296 Newspaper Press in France During the First French Revolution. has gloriously worked out the liberation of from the consolidation of the French Republic ? thought. The free intellect of man is no longer We have other means to work out such reforms snipped and killed by the censor's scissors. as the spirit of our times demands, and will bare. There is not a press throughout Europe, whose Our émeutes are public meetings; and our baruntrammelled working is not an added voice to ricades in the House of Commons.- Douglas Jerthe choral burst of Freedom.

rold. And for us, what have Englishmen to fear Paris, March 23.

Translated for the Daguerrrotype.



A real history of the French Revolution, and there in each year there naturally arose many a history of the newspapers and newspaper-writ. new journals which had disappeared before the ers, during the period of the Revolution, would next. We are acquainted with many which be the same thing. We cannot, however, at attained the age of three, of six, of twenty numpresent, attempt such a bistory, and must con- bers, which endeavoured to gain popularity by tent ourselves with presenting to the reader a the most extravagant titles and mottoes, by the few statistics connected with this subject. most shameful language and obscene emblems,

The literature of the Revolution was entirely wood cuts and caricatures, by extraordinary a newspaper literature; it cannot lay claim to form and size, -- and for which all these manæuany other. The spoken word, alone, could have vres only gained the brief existence of a week. stemmed the power of the newspaper press ; but Among such were “Le Journal des Sans Cufor men like Mirabeau, Robespierre, Brissot, and lottes," with the motto: " Les âmes des empemany others, the heaving public of the legisla- reurs et celles des savetiers sont jetées dans le tive assemblies was far too small; their speeches même moule ;” “Le véritable ami du peuple, were spoken newspaper articles, and as soon as

par un

* sansculotte qui ne se mouche pas they had passed their lips, were transferred to du pied et qui le fera bien voir;” “Le furet the columns of the innumerable editions of Parisien" with the motto, “ Je dévoilerai vos in" Letters to my Constituents,” “Defender of the trigues ;” “ La liste des ci-devant nobles;” “ Le Constitution,” and “French Patriot,” and flew, tailleur patriote;" “ Le journal de la Rappé ou like a shower of winged arrows, into every cor- Ça-ira, Journal * patriotique,” &c. If any ner of revolted France. French literature bad, paper was successful, a number of imitators therefore, completely resolved itself into jour- immediately stole its title, and thought to ennalism. The stream continued to swell until rich themselves by making it their capital. the ninth of Thermidor, and then flowed more Thus there were a number of “ Patriote franquietly along until the times of the Consulship, çais,” but Brissot's Patriote was the only one when it disappeared and left no traces of its which maintained itself. The celebrated name existence. We are speaking only of Paris, and of Herbert's Journal called forth a number of although we would not venture to fix, within - Père Duchesne,” of “ Mère Duchesne,” and several hundreds, the precise number of the some of them have copied Herbert's style and journals which were published between the method so accurately, that the genuine Père years 1789 and 1800, we can assert that we Duchesne can only be distinguished by the overhave ourselves seen more than one thousand turned stove (le fourneau renversé) on the last which appeared and expired during this period. page. In the year 1789 appeared about 160 new jour Of the mass of journals which survived but a nals, in 1790 about 140, and in 1791 about few days or weeks, the most celebrated is “ Le 185. The existence of these journals was just vieux Cordelier” of Camille Desmoulins. It as insecure and ephemeral as the influence of was the second year of the republic; the Jacothe party leaders. Days like the 10th of August, bins were engaged in purifying their club, and the 5th Germinal, the 9th Thermidor, which the cheerful, lite-loving part of the revolutionists, demanded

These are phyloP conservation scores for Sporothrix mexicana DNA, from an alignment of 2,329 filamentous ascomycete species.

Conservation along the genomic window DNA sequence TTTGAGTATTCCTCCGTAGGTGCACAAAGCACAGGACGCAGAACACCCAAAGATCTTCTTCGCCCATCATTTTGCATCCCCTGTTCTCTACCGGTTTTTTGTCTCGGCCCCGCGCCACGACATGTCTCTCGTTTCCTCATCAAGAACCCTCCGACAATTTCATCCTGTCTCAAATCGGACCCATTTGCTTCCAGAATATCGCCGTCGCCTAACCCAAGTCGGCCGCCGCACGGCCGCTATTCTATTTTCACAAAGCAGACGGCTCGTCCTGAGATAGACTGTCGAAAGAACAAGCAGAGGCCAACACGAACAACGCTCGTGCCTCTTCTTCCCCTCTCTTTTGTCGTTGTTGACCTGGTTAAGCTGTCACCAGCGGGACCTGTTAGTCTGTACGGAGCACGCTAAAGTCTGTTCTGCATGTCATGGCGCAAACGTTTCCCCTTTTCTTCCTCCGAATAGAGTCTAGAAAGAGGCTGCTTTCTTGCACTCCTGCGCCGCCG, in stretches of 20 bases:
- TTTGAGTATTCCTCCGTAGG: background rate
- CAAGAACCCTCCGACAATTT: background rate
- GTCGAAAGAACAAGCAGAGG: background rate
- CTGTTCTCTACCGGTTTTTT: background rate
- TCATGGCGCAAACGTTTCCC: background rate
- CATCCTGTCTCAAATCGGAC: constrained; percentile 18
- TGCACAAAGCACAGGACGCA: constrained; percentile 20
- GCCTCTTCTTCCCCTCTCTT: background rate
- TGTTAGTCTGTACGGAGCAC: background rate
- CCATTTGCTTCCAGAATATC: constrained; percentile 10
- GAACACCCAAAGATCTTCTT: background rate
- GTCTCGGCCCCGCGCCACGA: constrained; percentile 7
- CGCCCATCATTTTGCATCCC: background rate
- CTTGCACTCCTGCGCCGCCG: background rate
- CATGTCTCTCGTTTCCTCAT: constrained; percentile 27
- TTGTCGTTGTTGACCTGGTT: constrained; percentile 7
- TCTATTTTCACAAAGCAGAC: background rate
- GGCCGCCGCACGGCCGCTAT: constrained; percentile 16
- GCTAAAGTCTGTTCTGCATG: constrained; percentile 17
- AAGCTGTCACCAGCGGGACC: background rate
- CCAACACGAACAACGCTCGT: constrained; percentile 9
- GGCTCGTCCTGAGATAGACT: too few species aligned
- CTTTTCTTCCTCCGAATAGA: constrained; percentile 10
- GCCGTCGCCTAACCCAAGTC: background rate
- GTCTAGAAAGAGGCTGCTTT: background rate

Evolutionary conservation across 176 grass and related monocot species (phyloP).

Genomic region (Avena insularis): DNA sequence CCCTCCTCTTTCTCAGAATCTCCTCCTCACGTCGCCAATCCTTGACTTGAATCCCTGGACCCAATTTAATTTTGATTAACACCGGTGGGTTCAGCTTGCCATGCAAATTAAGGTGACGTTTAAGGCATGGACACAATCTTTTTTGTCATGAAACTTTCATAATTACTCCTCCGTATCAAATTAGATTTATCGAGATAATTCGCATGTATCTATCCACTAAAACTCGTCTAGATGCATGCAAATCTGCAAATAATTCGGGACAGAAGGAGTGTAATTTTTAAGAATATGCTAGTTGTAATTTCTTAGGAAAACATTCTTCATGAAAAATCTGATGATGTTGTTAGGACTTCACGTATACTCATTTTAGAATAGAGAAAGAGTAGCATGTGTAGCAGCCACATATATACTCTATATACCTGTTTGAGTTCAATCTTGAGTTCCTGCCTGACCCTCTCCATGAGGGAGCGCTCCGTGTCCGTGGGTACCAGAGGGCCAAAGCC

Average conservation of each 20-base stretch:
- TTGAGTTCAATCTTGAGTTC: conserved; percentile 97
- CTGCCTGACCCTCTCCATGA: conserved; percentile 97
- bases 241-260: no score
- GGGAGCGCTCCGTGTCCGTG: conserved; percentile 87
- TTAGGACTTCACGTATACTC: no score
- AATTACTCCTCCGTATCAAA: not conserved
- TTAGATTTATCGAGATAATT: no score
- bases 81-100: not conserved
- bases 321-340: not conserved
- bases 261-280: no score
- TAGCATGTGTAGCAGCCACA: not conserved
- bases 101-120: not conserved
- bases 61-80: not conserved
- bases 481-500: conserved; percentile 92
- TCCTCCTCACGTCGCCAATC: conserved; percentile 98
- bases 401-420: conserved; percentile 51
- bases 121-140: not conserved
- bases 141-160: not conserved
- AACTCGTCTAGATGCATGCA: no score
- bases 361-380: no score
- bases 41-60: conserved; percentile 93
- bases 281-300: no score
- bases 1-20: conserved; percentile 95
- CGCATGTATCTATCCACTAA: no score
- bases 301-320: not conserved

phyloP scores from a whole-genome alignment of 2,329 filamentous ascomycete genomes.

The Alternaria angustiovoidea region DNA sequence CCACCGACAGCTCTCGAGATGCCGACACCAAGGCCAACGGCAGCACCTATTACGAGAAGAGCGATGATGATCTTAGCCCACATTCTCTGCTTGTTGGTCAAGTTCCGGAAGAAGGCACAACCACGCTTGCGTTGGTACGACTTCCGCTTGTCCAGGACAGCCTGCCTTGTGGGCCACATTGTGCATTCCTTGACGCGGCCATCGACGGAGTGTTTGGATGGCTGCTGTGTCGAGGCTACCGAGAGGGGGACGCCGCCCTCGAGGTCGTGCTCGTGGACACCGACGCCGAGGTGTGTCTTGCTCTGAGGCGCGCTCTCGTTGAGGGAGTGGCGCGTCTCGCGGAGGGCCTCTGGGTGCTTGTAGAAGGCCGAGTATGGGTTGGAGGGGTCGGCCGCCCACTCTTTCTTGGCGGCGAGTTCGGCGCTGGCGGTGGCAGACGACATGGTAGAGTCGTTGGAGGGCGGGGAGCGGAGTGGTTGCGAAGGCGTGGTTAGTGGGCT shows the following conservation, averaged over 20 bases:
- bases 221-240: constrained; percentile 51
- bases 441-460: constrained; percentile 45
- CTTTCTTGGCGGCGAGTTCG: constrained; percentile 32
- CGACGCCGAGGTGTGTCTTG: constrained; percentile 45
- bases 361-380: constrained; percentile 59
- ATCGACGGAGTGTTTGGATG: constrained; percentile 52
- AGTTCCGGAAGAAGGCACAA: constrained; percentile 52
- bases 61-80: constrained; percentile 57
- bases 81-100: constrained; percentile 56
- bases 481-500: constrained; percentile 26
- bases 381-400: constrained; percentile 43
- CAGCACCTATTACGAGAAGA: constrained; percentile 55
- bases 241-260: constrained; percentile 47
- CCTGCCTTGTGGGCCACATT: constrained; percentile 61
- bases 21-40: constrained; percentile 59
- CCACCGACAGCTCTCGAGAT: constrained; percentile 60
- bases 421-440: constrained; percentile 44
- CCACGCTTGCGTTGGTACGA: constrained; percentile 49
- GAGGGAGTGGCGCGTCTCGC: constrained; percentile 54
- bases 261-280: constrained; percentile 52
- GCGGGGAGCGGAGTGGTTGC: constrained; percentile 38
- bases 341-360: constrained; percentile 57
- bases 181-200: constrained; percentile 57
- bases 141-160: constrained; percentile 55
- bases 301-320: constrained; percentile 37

victims, terminated at the same to which belonged Danton and Camille, were an time the existence of all the journals which sup- eye-sore to the stern, narrow-hearted Jacobins, ported the defeated party. Where each one who had been indoctrinated by Robespierre. could say what he wished, where each could try When it was the turn of Camille to justify himto play the part of a great man and a writer, I self for having undertaken the defence of the


Newspaper Press in France During the First French Revolution. 297 brave General Dillon, he could only stammer | long about a dozen “Défenseurs,” including the forth a few unmeaning excuses. Robespierre “ Défenseur de la Constitution," by Maximilien volunteered to defend him, only in order to Robespierre; also the “ Ennemis,” the “ Antis,” make his ruin more certain. Camille possessed (Anti-Marat, Anti-Brissotin, &c...) the “ Connot the gift of oratory,* but no man on earth tres," (Contre-Révolutionnaire, Contre-poisson ever had in a higher degree the talent of writing des Jacobins) and finally, the “ Bonnet Rouge,” powerfully. He rushed home, and on the next the “ Sans-quartier," “ l’Espion,” and “ l'Emorning appeared the first number of the couter aux portes.” These were all serious Vieux Cordelier;"— with the sixth, his head papers. The place of the Charivari and Corupon